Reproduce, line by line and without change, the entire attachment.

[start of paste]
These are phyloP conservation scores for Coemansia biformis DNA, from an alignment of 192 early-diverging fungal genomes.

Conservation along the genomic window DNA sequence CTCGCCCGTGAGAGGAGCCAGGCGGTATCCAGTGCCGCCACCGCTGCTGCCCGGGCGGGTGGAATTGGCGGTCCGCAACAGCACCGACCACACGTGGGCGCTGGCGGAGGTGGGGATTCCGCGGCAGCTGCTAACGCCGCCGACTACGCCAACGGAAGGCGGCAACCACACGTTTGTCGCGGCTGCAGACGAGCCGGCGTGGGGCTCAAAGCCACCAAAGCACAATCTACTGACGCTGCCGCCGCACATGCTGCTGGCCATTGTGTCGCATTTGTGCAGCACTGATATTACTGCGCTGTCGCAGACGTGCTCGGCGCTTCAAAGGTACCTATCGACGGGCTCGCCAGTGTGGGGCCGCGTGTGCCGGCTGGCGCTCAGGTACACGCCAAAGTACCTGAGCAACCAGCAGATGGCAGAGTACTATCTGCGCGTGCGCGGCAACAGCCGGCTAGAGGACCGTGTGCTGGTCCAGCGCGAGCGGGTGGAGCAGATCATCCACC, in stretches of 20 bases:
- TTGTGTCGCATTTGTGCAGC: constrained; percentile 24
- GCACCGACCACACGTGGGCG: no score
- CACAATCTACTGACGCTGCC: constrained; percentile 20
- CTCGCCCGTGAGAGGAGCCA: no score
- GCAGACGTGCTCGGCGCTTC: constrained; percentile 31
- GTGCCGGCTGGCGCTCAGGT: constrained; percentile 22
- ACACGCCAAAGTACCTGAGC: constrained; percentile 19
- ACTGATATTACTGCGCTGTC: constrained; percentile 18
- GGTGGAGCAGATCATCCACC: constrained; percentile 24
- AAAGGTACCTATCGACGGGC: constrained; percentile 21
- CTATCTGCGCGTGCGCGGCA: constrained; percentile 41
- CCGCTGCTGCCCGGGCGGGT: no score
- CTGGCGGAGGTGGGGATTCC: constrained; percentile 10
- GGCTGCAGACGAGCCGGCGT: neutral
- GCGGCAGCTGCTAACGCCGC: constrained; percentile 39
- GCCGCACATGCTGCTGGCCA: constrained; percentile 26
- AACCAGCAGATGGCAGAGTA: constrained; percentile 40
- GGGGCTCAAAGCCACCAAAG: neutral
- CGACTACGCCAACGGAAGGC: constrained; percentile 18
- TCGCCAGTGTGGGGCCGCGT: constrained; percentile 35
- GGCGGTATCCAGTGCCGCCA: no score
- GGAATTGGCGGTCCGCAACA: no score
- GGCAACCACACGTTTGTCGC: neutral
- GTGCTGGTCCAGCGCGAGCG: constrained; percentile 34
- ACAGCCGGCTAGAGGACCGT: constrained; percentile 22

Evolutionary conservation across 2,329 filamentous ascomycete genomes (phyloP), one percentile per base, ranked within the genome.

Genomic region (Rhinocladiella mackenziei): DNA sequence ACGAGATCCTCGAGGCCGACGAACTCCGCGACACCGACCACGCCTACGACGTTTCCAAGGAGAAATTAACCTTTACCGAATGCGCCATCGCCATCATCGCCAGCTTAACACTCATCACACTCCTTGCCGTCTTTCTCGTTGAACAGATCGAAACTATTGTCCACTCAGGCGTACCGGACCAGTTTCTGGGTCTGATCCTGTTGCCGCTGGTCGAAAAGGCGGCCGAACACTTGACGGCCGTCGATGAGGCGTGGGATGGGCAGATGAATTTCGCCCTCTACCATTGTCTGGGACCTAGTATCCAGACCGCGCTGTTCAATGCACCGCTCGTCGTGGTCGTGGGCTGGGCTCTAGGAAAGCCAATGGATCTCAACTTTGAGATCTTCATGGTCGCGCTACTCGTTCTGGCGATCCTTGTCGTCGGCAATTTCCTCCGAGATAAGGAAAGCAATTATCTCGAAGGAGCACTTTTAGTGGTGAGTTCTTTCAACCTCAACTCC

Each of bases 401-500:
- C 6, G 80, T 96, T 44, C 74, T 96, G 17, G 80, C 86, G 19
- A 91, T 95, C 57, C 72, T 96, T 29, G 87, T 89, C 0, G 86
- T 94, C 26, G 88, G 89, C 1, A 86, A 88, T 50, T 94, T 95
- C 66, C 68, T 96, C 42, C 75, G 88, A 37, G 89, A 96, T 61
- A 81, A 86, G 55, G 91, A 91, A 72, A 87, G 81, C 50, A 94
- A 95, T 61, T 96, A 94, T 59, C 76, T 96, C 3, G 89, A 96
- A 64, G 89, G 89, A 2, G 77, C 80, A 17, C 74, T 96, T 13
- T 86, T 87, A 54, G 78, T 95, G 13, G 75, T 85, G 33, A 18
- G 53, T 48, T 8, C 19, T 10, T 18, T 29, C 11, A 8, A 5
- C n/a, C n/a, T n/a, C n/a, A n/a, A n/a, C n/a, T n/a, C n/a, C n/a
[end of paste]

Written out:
These are phyloP conservation scores for Coemansia biformis DNA, from an alignment of 192 early-diverging fungal genomes.

Conservation along the genomic window DNA sequence CTCGCCCGTGAGAGGAGCCAGGCGGTATCCAGTGCCGCCACCGCTGCTGCCCGGGCGGGTGGAATTGGCGGTCCGCAACAGCACCGACCACACGTGGGCGCTGGCGGAGGTGGGGATTCCGCGGCAGCTGCTAACGCCGCCGACTACGCCAACGGAAGGCGGCAACCACACGTTTGTCGCGGCTGCAGACGAGCCGGCGTGGGGCTCAAAGCCACCAAAGCACAATCTACTGACGCTGCCGCCGCACATGCTGCTGGCCATTGTGTCGCATTTGTGCAGCACTGATATTACTGCGCTGTCGCAGACGTGCTCGGCGCTTCAAAGGTACCTATCGACGGGCTCGCCAGTGTGGGGCCGCGTGTGCCGGCTGGCGCTCAGGTACACGCCAAAGTACCTGAGCAACCAGCAGATGGCAGAGTACTATCTGCGCGTGCGCGGCAACAGCCGGCTAGAGGACCGTGTGCTGGTCCAGCGCGAGCGGGTGGAGCAGATCATCCACC, in stretches of 20 bases:
- TTGTGTCGCATTTGTGCAGC: constrained; percentile 24
- GCACCGACCACACGTGGGCG: no score
- CACAATCTACTGACGCTGCC: constrained; percentile 20
- CTCGCCCGTGAGAGGAGCCA: no score
- GCAGACGTGCTCGGCGCTTC: constrained; percentile 31
- GTGCCGGCTGGCGCTCAGGT: constrained; percentile 22
- ACACGCCAAAGTACCTGAGC: constrained; percentile 19
- ACTGATATTACTGCGCTGTC: constrained; percentile 18
- GGTGGAGCAGATCATCCACC: constrained; percentile 24
- AAAGGTACCTATCGACGGGC: constrained; percentile 21
- CTATCTGCGCGTGCGCGGCA: constrained; percentile 41
- CCGCTGCTGCCCGGGCGGGT: no score
- CTGGCGGAGGTGGGGATTCC: constrained; percentile 10
- GGCTGCAGACGAGCCGGCGT: neutral
- GCGGCAGCTGCTAACGCCGC: constrained; percentile 39
- GCCGCACATGCTGCTGGCCA: constrained; percentile 26
- AACCAGCAGATGGCAGAGTA: constrained; percentile 40
- GGGGCTCAAAGCCACCAAAG: neutral
- CGACTACGCCAACGGAAGGC: constrained; percentile 18
- TCGCCAGTGTGGGGCCGCGT: constrained; percentile 35
- GGCGGTATCCAGTGCCGCCA: no score
- GGAATTGGCGGTCCGCAACA: no score
- GGCAACCACACGTTTGTCGC: neutral
- GTGCTGGTCCAGCGCGAGCG: constrained; percentile 34
- ACAGCCGGCTAGAGGACCGT: constrained; percentile 22

Evolutionary conservation across 2,329 filamentous ascomycete genomes (phyloP), one percentile per base, ranked within the genome.

Genomic region (Rhinocladiella mackenziei): DNA sequence ACGAGATCCTCGAGGCCGACGAACTCCGCGACACCGACCACGCCTACGACGTTTCCAAGGAGAAATTAACCTTTACCGAATGCGCCATCGCCATCATCGCCAGCTTAACACTCATCACACTCCTTGCCGTCTTTCTCGTTGAACAGATCGAAACTATTGTCCACTCAGGCGTACCGGACCAGTTTCTGGGTCTGATCCTGTTGCCGCTGGTCGAAAAGGCGGCCGAACACTTGACGGCCGTCGATGAGGCGTGGGATGGGCAGATGAATTTCGCCCTCTACCATTGTCTGGGACCTAGTATCCAGACCGCGCTGTTCAATGCACCGCTCGTCGTGGTCGTGGGCTGGGCTCTAGGAAAGCCAATGGATCTCAACTTTGAGATCTTCATGGTCGCGCTACTCGTTCTGGCGATCCTTGTCGTCGGCAATTTCCTCCGAGATAAGGAAAGCAATTATCTCGAAGGAGCACTTTTAGTGGTGAGTTCTTTCAACCTCAACTCC

Each of bases 401-500:
- C 6, G 80, T 96, T 44, C 74, T 96, G 17, G 80, C 86, G 19
- A 91, T 95, C 57, C 72, T 96, T 29, G 87, T 89, C 0, G 86
- T 94, C 26, G 88, G 89, C 1, A 86, A 88, T 50, T 94, T 95
- C 66, C 68, T 96, C 42, C 75, G 88, A 37, G 89, A 96, T 61
- A 81, A 86, G 55, G 91, A 91, A 72, A 87, G 81, C 50, A 94
- A 95, T 61, T 96, A 94, T 59, C 76, T 96, C 3, G 89, A 96
- A 64, G 89, G 89, A 2, G 77, C 80, A 17, C 74, T 96, T 13
- T 86, T 87, A 54, G 78, T 95, G 13, G 75, T 85, G 33, A 18
- G 53, T 48, T 8, C 19, T 10, T 18, T 29, C 11, A 8, A 5
- C n/a, C n/a, T n/a, C n/a, A n/a, A n/a, C n/a, T n/a, C n/a, C n/a